This heat, and drought, is getting me down. My trees are stressed and other than the plants I rescued and put into pots in the shade, my veggie garden is dead and gone. The predictions are more of the same for this week---Wednesday, 105—Thursday, 105---Friday, 104---Saturday, 102 (ah, a cooling trend!).
I’ve been trying to make a decision on the paint color for my little writing nook, which is also the main entry to the house. I want something bright and cheerful that would stand up to the bright sun that streams into the old windows there, but also something out of the ordinary for me. Every time I look at the paint chips at the store, I’m attracted to the blues. My little sister says “But you NEVER do blue.” That is true; I don’t. I like blue, but don’t want to use it in such a huge way in my room since I do spend a lot of time in there. Still, when it comes down to a choice, I choose blue. The blue paints are different now...brighter, more cheerful. The one I like is more of a robin's egg blue, and it matches the old curtains that used to hang in the living room. I've re-purposed them for my room after washing them four times. They are a landscape print, with fluffy trees and a watermill.
After painting two of the walls, I start to feel like I’m immersed in deep, spa blue. This particular color, appropriately called Blue Bayou, makes me feel cool, even though it’s now 108-degrees outside. I wonder how much hotter it will get before we all spontaneously combust.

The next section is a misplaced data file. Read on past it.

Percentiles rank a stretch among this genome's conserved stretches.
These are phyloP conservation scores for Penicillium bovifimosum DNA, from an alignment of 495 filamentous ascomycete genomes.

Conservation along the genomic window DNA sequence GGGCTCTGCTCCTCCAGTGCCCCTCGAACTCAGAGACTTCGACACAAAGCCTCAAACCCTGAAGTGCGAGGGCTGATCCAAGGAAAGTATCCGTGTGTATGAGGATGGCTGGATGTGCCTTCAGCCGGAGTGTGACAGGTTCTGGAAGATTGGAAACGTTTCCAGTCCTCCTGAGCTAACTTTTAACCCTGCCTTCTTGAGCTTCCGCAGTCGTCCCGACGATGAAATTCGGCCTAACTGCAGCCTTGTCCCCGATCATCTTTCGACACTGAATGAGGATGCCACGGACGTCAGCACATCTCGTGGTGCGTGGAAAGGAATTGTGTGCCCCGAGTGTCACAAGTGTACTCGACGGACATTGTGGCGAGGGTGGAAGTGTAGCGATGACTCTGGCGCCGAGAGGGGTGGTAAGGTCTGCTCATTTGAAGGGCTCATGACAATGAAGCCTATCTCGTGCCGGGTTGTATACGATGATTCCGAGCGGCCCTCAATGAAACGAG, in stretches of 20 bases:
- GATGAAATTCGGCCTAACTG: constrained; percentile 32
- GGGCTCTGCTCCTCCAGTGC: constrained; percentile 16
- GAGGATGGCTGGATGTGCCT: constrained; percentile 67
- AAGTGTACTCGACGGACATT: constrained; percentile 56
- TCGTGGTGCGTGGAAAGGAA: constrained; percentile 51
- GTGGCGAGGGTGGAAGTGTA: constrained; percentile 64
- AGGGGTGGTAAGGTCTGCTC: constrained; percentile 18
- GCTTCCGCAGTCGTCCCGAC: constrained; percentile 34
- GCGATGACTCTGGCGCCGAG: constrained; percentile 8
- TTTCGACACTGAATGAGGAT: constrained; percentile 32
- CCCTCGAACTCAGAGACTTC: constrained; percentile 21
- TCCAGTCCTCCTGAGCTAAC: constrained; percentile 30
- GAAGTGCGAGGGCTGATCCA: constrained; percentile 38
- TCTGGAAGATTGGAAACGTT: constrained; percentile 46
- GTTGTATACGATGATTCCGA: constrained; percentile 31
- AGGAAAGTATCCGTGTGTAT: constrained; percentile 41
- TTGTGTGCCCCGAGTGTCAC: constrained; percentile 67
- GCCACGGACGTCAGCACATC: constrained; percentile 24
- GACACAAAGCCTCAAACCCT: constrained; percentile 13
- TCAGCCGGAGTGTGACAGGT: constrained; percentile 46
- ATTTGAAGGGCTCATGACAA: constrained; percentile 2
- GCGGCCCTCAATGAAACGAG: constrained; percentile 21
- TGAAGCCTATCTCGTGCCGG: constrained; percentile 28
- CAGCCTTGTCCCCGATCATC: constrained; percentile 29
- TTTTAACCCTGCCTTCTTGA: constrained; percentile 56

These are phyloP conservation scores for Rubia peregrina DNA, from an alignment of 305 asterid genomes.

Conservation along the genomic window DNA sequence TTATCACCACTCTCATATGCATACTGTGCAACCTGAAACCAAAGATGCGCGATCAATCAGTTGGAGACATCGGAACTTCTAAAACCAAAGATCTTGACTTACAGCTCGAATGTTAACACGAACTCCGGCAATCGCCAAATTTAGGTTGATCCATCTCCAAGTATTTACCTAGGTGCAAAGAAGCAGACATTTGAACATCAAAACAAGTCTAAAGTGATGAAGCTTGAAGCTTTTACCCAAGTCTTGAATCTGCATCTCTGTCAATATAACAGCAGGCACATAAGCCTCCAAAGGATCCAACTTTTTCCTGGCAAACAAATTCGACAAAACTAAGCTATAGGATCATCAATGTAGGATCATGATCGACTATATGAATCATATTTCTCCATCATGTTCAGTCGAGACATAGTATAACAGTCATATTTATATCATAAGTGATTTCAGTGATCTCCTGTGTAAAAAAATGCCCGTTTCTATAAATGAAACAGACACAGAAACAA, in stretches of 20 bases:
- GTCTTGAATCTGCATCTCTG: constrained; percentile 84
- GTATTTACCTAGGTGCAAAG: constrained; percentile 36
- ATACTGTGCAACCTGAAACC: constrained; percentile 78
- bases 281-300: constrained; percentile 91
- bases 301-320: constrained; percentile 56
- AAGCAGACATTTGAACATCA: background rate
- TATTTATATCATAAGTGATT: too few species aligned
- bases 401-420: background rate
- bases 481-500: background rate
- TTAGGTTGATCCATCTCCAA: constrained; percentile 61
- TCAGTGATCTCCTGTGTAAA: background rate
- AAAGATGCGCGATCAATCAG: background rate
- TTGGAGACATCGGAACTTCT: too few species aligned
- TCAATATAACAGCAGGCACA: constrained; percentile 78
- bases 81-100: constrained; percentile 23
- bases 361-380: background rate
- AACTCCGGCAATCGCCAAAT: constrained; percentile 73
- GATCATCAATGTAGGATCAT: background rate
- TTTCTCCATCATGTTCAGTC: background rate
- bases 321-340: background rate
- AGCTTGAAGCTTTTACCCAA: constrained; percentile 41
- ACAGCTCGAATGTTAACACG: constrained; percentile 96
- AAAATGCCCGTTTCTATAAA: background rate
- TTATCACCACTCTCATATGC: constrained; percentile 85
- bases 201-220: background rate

The flat farm and ranch lands in between Leander and Taylor are golden brown, crispy and dry. On the ride over, I notice that some of the short cotton plants that were fluffy with small bolls have been plowed under overnight, before harvest. Now they look like a light sprinkling of snow has fallen on top of the dark soil off in the distance. All of the farmers are hopeful for a tropical storm that will bring rain to the coast and maybe some farther northeast, too. “Just enough, not too much,” is their mantra.
I take a break from the painting for lunch. I sit and stare out the window at the old pecan tree that grows in the center of the yard. Someone years ago hung a giant thermometer on the tree and it reads 110-degrees. I’ve had enough! I go outside, the screen door slams behind me, and take it down. I go back inside, find my hammer, go back outside and remove the giant rusty nail that’s held it there for years. I apologize to the tree, go back inside and fling myself back into the chair in a heap of exhaustion. Much better.
After a while, I pull myself up, grab the paintbrush and slowly apply more deep blue paint to the walls. I visualize water, and lakes, and rain. And fields of white fluffy cotton, knee-high.